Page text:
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Common non-physical options: Virtual desktops, server-based computing

If a healthcare organization is considering using hosted desktop sessions, as opposed to physical desktops, then one of the big decisions that must be made is whether to use virtual desktops or server-based computing.

Desktop virtualization involves running a desktop operating system -- such as Windows 7 or 8 --

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within a hypervisor on a host server. A session broker is responsible for matching end-user session requests with virtual desktops.

Server-based computing is an environment in which all of the computing work is done on a server. Users establish a remote session with the server, and do not connect to a virtual desktop.

Both of these methods have their place. When choosing between these methods, one of the first issues that healthcare environments must consider is application compatibility. Some desktop applications, for example, will run in a virtual desktop environment, but will not run in a server-based computing environment.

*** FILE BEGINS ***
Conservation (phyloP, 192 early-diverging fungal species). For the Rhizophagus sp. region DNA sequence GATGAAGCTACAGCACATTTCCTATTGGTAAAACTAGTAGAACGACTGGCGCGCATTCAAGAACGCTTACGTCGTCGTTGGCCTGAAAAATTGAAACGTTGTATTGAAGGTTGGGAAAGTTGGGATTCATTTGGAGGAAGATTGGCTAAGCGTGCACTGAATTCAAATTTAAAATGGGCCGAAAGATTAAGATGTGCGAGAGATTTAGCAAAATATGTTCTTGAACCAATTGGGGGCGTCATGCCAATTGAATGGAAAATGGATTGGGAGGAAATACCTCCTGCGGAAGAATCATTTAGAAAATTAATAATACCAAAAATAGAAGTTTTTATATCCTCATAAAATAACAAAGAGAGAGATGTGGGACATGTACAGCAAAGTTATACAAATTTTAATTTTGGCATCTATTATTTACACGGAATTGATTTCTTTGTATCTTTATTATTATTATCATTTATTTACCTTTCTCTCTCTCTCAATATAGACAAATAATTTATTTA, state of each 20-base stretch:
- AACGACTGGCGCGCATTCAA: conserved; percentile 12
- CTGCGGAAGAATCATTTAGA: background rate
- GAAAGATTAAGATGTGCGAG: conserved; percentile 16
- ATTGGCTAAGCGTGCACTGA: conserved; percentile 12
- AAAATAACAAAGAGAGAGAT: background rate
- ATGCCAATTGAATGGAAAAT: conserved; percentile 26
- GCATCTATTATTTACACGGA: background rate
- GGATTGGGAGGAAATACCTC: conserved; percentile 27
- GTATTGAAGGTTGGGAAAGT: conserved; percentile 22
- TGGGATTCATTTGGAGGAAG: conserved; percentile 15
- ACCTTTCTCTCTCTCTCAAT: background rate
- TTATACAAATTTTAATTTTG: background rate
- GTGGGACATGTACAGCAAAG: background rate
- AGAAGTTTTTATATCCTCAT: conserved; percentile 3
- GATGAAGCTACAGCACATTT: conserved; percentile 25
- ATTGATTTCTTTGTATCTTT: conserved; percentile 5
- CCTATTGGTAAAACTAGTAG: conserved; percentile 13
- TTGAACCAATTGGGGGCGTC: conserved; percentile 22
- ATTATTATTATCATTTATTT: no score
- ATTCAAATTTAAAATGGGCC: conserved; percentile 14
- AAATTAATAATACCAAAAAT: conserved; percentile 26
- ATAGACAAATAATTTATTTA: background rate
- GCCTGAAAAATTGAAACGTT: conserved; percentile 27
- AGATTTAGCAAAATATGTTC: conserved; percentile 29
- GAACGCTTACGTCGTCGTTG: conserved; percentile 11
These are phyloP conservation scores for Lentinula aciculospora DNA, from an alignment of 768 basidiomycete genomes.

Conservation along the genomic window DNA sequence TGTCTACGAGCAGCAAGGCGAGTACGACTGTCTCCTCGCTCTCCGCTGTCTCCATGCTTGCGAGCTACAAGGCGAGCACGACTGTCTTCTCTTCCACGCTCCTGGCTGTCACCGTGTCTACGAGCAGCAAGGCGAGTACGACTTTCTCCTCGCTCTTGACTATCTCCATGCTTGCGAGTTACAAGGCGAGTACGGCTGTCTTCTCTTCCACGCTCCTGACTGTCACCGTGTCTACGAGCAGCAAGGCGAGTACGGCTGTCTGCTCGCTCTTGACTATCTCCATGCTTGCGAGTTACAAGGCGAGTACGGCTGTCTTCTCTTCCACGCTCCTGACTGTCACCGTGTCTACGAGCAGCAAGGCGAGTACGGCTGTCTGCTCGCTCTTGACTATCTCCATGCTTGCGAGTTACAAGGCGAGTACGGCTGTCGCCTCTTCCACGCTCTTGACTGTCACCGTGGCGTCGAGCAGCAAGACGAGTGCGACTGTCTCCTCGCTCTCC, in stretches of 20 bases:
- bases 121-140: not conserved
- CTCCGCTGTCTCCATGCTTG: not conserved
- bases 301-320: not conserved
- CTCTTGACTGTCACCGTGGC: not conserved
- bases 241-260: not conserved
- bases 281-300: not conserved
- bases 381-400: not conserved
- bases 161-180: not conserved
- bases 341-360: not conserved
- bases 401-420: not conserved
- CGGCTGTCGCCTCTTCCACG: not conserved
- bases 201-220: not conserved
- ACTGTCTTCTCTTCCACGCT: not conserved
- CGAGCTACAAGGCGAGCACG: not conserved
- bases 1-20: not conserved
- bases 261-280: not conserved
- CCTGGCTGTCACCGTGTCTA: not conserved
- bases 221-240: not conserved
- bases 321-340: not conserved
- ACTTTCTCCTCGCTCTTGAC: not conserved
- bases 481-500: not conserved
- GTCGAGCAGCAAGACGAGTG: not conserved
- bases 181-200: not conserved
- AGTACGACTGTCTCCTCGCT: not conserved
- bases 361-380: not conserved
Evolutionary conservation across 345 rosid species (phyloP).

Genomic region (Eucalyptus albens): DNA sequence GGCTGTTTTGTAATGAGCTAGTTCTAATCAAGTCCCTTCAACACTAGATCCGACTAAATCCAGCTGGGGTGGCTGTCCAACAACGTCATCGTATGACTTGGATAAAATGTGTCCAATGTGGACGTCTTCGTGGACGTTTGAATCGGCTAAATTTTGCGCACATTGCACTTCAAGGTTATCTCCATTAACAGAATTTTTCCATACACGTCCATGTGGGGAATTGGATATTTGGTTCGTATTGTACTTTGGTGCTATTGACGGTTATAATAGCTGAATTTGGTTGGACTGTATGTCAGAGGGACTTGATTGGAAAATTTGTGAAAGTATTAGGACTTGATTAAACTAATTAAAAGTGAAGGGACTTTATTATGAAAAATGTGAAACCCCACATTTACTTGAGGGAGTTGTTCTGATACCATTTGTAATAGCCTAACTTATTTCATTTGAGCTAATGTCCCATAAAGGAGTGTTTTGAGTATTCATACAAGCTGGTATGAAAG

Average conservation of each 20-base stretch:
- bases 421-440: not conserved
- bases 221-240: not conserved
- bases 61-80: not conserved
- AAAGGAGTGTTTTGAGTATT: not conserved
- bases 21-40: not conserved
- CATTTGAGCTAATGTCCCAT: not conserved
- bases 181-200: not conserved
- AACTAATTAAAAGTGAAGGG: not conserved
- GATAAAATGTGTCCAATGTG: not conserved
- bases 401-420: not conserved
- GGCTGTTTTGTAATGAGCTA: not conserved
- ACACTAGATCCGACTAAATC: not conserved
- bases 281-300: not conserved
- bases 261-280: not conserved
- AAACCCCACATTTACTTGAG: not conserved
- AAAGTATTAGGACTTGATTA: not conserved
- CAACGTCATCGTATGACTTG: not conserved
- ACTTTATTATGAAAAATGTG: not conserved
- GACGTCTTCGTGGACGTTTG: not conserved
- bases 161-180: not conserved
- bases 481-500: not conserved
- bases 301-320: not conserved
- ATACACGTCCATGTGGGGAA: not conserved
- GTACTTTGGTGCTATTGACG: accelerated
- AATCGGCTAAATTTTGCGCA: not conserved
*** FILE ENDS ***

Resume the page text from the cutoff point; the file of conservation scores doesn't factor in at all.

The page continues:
Another consideration is cost. Neither method is cheap to deploy, but desktop virtualization is usually the more costly of the two options. This is partially due to the complexity of virtual desktop infrastructure environments, and the fact that the virtual desktop infrastructure is usually composed of several different servers. While the same is also sometimes true for server-based computing environments, virtual desktops usually may also incur costs for virtual desktop licenses.

Flexibility is a third consideration that should be taken into account. Not all users access electronic protected health information in healthcare environments. HIPAA provides a number of requirements for desktops that do access sensitive patient data. Virtual desktop environments make it easy to create pools of desktops, with the desktops in each pool being configured differently. This type of flexibility is far more difficult to achieve in a server-based computing environment.

About the author:
Brien M. Posey, MCSE, is a Microsoft Most Valuable Professional for his work with Windows 2000 Server and IIS. He has served as CIO for a nationwide chain of hospitals, and once was in charge of IT security for Fort Knox. Write to him at
editor@searchhealthit.com or contact@SearchHealthITon Twitter.

This was first published in April 2013

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